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Project Breaking Ground to host open house on May 12

Project Breaking Ground will host an open house from 11:30 a.m. to 1 p.m. Thursday (May 12) at the three-quarter acre community garden that flanks the Barren County Detention Center at 201 Samson St. in Glasgow.

Incarcerated women and WKU Glasgow undergraduate students enrolled in Dr. Nicole Breazeale's Sociology of Agriculture & Food class pose around a 30-foot hugelkultur raised bed that they constructed in the jail garden as part of Project Breaking Ground.

Incarcerated women and WKU Glasgow undergraduate students enrolled in Dr. Nicole Breazeale’s Sociology of Agriculture & Food class pose around a 30-foot hugelkultur raised bed that they constructed in the jail garden as part of Project Breaking Ground.

Dr. Nicole Breazeale, a WKU Assistant Professor of Sociology and coordinator of the project, is pleased with the project’s progress and wants the community to see what is occurring.

“We hope our friends and supporters in the community will come see firsthand what can be accomplished in three months when WKU Glasgow students, incarcerated individuals, jail staff, and community partners work together to build a productive, healing jail garden using sustainable agriculture techniques,” Breazeale said.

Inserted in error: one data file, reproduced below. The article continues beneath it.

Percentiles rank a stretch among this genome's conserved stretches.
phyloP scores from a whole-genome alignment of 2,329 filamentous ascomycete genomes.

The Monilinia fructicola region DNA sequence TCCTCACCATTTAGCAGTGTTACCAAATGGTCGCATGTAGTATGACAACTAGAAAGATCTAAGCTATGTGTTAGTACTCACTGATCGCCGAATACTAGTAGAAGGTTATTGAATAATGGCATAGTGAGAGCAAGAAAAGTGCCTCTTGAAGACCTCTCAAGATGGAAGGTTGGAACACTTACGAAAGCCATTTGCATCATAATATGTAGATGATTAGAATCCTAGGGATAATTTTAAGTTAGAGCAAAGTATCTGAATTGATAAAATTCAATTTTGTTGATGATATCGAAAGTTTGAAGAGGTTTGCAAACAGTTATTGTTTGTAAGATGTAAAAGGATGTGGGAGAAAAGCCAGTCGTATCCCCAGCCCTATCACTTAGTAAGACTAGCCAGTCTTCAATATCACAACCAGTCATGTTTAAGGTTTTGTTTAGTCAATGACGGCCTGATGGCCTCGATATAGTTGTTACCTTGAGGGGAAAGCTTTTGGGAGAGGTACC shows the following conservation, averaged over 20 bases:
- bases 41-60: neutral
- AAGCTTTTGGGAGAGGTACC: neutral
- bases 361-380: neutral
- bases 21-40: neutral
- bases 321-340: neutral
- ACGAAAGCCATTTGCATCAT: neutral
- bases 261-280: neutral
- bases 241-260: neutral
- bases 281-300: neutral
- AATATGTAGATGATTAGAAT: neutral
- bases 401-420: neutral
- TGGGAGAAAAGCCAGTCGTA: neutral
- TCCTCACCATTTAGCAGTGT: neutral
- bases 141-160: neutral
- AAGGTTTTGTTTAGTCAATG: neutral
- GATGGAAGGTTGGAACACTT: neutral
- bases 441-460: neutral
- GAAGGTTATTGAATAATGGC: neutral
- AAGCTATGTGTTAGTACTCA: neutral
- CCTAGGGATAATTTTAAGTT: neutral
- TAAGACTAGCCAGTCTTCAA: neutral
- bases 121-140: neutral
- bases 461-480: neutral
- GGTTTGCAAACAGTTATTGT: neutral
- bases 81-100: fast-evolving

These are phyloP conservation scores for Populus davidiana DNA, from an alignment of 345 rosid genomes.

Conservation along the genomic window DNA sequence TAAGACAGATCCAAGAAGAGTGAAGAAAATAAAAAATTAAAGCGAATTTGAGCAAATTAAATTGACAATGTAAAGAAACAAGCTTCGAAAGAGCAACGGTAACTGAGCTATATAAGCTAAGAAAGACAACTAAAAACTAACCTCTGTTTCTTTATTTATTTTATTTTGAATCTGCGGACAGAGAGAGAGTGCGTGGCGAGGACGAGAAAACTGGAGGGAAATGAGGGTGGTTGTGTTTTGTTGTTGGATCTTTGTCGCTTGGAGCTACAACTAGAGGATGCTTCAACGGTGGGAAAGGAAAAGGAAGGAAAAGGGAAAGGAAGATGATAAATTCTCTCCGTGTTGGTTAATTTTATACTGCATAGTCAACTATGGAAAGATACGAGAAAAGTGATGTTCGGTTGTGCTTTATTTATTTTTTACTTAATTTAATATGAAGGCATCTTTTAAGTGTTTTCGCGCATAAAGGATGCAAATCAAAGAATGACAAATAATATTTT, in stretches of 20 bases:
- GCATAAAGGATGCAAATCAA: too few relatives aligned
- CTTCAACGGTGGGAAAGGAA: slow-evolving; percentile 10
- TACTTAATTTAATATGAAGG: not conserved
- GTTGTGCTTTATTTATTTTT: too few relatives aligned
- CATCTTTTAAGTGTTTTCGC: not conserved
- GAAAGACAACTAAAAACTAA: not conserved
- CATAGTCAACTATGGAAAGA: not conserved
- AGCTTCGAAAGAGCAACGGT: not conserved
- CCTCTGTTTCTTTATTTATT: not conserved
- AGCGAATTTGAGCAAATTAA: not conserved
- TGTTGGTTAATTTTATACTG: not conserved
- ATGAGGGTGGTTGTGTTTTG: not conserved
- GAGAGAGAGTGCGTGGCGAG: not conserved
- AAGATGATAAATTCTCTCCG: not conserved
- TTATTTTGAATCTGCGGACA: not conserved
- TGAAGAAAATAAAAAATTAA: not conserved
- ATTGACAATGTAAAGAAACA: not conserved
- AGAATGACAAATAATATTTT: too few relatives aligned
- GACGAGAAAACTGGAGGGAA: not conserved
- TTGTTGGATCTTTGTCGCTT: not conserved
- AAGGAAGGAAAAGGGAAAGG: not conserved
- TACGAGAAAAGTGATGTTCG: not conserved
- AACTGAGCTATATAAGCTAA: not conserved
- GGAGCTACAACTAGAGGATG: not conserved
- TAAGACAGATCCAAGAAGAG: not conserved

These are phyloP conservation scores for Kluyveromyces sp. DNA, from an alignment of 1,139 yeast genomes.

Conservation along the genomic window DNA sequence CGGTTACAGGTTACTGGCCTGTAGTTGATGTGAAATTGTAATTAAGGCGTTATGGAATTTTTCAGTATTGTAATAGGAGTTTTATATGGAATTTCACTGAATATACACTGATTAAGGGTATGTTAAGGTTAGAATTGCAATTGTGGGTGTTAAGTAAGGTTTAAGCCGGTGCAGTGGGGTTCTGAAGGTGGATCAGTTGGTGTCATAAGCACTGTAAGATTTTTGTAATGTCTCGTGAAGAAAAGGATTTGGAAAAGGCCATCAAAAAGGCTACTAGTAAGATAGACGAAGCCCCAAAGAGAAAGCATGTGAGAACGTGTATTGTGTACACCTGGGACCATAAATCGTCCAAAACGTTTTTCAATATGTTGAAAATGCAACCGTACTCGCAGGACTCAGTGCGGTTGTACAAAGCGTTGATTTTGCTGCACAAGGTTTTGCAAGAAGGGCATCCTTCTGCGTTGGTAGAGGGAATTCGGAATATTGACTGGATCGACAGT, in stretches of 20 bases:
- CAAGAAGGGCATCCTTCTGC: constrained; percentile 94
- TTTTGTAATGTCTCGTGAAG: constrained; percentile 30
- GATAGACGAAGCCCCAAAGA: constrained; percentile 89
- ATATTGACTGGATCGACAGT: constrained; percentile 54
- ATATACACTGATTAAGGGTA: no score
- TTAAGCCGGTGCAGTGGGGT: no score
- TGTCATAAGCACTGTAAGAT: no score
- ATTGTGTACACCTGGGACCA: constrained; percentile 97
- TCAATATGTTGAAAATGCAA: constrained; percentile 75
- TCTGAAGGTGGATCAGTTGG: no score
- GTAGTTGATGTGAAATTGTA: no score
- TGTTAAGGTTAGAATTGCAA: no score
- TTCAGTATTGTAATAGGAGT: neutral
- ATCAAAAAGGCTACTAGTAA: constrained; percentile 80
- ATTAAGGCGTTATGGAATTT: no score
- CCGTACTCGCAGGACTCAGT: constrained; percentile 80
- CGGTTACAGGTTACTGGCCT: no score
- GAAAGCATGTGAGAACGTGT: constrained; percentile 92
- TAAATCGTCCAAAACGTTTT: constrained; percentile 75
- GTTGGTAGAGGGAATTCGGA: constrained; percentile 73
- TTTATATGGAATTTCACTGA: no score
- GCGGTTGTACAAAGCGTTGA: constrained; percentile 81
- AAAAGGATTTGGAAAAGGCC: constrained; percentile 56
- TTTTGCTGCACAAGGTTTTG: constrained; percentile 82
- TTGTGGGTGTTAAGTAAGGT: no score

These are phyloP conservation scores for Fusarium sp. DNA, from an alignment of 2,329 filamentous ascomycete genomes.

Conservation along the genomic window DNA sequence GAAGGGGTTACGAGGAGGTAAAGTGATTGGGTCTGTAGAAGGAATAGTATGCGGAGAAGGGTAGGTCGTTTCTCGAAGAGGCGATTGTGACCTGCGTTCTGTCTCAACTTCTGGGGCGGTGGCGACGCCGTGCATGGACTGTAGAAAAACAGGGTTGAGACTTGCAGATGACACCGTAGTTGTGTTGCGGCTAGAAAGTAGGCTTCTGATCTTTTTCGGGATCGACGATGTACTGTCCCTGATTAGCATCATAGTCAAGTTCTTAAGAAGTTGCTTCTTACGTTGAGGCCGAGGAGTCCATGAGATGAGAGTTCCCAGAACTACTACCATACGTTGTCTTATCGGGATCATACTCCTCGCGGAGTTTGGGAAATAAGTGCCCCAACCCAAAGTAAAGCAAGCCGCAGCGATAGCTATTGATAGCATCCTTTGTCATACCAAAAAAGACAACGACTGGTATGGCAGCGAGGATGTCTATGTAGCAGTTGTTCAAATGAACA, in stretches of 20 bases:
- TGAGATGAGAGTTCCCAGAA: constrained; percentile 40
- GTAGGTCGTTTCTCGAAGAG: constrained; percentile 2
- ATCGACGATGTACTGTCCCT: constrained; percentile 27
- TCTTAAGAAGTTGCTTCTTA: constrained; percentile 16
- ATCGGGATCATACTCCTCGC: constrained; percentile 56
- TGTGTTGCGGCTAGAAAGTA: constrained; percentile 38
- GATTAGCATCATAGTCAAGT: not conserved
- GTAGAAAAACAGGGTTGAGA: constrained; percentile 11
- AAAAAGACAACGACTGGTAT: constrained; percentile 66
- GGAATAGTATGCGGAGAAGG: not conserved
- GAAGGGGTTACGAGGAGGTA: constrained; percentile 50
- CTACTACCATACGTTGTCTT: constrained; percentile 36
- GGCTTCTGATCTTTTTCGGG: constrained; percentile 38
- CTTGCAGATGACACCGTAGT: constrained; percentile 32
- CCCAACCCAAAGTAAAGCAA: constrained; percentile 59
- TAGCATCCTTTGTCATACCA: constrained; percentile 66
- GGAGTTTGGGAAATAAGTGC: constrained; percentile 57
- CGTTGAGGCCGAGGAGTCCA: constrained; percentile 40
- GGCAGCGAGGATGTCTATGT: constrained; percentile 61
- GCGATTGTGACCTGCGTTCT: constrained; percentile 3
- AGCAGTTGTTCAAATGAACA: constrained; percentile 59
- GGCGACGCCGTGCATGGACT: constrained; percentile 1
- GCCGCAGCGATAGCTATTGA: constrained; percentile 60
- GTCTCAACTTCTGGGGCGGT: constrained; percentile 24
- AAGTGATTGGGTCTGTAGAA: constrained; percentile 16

Project Breaking Ground is a sustainable jail garden and food justice project. It began as a service-learning project in January 2016 and has integrated students from three disciplines, including Sociology, Agriculture and Psychological Sciences. The project has more than a dozen community partners and continues to build on the strengths of this rural community and the regional campus that serves it.

“Project Breaking Ground has been a tremendously inspiring and healing process for all of us involved — the undergraduates, inmates, jail staff, community and University partners, and even myself.  I am so proud of what we have accomplished and look forward to celebrating all the hard work that has gone into transforming our minds, bodies, and spirits, along with this little piece of land,” Breazeale said.

For information and photos about the project, “like” Breaking Ground: A Sustainable Jail Garden/Food Justice Project on Facebook. For directions or any further questions, contact Dr. Nicole Breazeale at nicole.breazeale@wku.edu or (859) 967-6983.

Contact: John Roberts, (270) 659-6984

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